In the first phase or the period up to the UK’s formal declaration it wants to leave the EU, all the negotiating power will be in UK hands. The EU has no negotiating power regarding the precise point of time at which the clock starts ticking for negotiating the transitional deal. To that extent, the British government can choose the date that’s most favourable for the UK. Once the government has made up its mind this then becomes what it can achieve at the very most as a transition in the two years of subsequent negotiations.
Taking into account the starting point, both the UK and the EU must seriously take into account the collapse of these talks within the two-year time-span. That’s because both sides have interest in a hard Brexit on the UK side in order to gain the maximum amount of autonomy and, on the EU side, the maximum amount of free movement. The fact that this process might well bring the greatest economic damage is of secondary importance for both sides. For the EU the damage is, in the end, substantially smaller than for the UK and in Great Britain the overwhelming priority is attaining autonomy vis-a-vis the current Establishment. Otherwise, the British government would have to offer, in advance of its formal Brexit declaration, significant financial compensation for a soft Brexit. That hasn’t happened so far and appears politically unachievable right now.
Implicitly, both sides must reckon with a hard Brexit as the most likely scenario. Given this background it must be best for the UK to delay the triggering of Article 50 as long as possible in order to conduct negotiations on the side with third countries about potential free trade agreements that involve no loss of sovereignty. This might somewhat mitigate the severe consequences of a hard Brexit. If these talks show some success or if domestic pressure to finally declare Brexit gets too heavy, then that would indicate the time had come.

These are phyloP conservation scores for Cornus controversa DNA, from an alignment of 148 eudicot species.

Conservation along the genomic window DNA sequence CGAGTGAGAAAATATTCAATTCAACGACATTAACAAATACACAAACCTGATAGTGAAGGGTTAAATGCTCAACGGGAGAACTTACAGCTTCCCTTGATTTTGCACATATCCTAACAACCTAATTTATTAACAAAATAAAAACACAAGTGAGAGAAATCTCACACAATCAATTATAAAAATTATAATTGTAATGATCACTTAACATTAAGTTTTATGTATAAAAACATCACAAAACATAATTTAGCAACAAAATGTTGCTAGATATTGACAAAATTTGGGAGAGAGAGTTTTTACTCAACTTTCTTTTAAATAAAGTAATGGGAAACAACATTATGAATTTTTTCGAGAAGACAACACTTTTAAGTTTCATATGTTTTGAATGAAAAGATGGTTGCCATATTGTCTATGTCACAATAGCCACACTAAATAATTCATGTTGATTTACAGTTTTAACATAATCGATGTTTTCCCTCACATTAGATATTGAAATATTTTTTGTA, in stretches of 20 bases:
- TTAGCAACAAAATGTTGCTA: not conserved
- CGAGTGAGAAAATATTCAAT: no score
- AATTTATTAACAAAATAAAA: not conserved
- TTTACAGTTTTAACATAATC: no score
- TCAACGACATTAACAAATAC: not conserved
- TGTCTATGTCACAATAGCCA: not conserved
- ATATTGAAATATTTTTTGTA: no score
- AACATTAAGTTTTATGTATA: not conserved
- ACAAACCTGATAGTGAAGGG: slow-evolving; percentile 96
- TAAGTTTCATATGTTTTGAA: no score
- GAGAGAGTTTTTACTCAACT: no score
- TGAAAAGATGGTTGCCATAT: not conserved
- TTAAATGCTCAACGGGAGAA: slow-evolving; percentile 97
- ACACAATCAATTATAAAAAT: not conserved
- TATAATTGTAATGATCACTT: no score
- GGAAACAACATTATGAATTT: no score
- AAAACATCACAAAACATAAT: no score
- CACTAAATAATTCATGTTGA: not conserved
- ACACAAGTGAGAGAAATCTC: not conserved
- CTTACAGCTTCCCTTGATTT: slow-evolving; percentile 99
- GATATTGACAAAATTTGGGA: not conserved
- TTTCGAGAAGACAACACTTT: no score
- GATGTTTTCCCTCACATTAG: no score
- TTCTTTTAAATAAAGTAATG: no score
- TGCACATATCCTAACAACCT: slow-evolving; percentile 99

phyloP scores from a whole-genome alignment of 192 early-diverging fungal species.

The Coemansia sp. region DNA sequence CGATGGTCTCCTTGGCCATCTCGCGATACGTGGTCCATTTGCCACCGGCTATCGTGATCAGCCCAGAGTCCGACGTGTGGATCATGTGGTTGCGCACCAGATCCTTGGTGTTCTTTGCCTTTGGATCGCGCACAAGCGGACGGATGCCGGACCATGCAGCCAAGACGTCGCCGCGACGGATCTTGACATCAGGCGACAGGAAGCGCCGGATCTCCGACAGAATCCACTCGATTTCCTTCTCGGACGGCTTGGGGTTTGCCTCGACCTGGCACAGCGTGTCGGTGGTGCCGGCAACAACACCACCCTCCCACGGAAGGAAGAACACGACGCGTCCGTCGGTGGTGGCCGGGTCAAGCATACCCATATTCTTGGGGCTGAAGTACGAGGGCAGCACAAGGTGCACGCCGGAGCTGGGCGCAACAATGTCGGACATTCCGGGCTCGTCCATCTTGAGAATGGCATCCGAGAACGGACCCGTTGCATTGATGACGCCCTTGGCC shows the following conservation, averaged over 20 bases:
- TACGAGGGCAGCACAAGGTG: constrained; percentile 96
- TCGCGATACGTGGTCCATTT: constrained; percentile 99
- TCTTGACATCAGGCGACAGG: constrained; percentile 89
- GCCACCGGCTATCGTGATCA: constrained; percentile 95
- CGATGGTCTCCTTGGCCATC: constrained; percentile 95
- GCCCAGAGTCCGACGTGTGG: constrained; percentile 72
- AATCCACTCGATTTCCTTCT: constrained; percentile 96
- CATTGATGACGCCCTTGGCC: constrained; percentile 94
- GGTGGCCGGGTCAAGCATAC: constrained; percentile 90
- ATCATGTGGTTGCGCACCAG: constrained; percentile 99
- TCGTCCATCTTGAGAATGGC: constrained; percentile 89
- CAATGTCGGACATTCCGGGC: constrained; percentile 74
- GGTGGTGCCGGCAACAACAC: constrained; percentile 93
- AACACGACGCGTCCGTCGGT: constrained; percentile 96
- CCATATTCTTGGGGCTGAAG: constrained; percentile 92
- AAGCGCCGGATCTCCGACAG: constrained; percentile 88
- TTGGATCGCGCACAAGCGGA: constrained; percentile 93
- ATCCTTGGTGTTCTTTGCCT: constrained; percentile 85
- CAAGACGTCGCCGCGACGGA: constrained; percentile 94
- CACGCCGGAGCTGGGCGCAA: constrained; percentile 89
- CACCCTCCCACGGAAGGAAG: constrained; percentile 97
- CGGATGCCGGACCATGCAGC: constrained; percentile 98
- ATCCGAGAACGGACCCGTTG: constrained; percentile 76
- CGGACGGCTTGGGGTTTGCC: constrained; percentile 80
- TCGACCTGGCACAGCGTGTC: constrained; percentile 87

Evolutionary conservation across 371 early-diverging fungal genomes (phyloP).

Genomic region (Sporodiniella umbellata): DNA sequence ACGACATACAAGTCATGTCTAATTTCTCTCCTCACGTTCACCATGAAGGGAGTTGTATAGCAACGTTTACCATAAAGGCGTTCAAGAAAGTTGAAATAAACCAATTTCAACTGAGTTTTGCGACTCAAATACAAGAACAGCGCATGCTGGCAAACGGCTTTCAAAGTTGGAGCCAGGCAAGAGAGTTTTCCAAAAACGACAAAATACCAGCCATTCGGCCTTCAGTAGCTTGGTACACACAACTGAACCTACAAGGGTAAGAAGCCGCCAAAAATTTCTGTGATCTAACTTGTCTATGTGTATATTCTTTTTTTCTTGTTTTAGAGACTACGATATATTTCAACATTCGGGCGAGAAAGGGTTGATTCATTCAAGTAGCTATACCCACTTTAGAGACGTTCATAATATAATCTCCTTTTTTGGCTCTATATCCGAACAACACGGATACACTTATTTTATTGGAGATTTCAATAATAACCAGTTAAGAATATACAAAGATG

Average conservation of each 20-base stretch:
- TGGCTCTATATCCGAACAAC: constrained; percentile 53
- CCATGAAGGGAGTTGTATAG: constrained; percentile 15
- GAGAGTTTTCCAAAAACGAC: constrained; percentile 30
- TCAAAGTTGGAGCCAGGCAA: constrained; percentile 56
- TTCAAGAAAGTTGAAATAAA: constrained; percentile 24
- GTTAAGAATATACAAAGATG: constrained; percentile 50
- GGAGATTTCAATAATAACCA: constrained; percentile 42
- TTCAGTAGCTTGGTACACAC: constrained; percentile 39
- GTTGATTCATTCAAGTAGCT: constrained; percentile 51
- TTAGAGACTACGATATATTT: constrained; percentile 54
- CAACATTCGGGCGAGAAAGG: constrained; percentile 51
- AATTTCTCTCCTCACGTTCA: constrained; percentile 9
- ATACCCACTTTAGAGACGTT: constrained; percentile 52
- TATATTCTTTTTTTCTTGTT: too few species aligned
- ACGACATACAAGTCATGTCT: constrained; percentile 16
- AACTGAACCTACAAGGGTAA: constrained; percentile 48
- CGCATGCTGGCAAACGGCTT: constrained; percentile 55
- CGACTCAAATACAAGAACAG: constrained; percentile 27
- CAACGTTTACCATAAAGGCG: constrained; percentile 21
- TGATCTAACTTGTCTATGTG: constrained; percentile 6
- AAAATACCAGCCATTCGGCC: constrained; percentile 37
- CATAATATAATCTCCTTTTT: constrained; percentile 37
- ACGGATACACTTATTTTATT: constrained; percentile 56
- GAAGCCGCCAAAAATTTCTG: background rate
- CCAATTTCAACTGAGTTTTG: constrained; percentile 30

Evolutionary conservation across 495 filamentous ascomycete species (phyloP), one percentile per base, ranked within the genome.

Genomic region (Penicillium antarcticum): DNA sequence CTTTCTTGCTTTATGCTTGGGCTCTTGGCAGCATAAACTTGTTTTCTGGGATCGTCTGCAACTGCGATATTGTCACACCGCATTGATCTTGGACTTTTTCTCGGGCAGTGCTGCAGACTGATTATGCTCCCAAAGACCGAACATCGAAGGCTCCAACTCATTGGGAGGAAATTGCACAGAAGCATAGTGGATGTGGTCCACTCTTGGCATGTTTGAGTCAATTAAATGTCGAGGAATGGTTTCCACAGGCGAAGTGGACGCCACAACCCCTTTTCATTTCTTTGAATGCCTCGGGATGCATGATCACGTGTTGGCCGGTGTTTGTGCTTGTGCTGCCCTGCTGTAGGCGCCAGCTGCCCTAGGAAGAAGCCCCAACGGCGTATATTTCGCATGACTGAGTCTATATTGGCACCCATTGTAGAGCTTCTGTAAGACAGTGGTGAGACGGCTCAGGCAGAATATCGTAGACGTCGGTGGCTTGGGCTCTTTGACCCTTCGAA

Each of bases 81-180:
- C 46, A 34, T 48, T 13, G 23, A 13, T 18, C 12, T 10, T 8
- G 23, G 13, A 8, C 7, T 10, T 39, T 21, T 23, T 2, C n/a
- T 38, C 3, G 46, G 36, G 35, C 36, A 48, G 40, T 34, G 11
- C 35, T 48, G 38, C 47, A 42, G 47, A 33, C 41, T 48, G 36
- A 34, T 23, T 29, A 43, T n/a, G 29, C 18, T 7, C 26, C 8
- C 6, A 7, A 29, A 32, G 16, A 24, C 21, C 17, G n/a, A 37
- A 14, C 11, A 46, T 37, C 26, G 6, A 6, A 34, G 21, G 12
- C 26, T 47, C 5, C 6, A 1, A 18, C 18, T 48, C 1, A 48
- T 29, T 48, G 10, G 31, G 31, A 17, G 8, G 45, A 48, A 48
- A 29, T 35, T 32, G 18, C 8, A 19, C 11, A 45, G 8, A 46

Given the common interest set out above, it follows that the failure of a transitional deal is the most likely outcome of the stipulated two years. In that case, EU-UK relations would be governed by WTO agreements; customs duties and import restrictions would again be possible and probable. At that point, however, the negative economic consequences of this hard Brexit will become clear. By then many people will have lost their jobs.
That would then be the point at which a process of rapprochement could begin. Based on the experience of enhanced autonomy in handling migration, the reversal of economic damage would take centre-stage. This could take place within third-stage talks about a long-term full-scale agreement. The limits on trade and migration would then be up for re-evaluation. The shift towards a rapprochement between the UK and EU on the basis of their experiences of separation would be set in train. And perhaps this process might even end where it had begun…
This is the latest contribution to a new Social Europe Project on ‘Europe after Brexit’ organised in cooperation with the Macroeconomic Policy Institute of the Hans Böckler Stiftung and the Bertelsmann Stiftung.
Gustav A Horn is professor of economics at the University of Duisburg-Essen, a member of the executive board of the SPD and chair of its Council of Economic Advisers. He is also chair of the Keynes Society.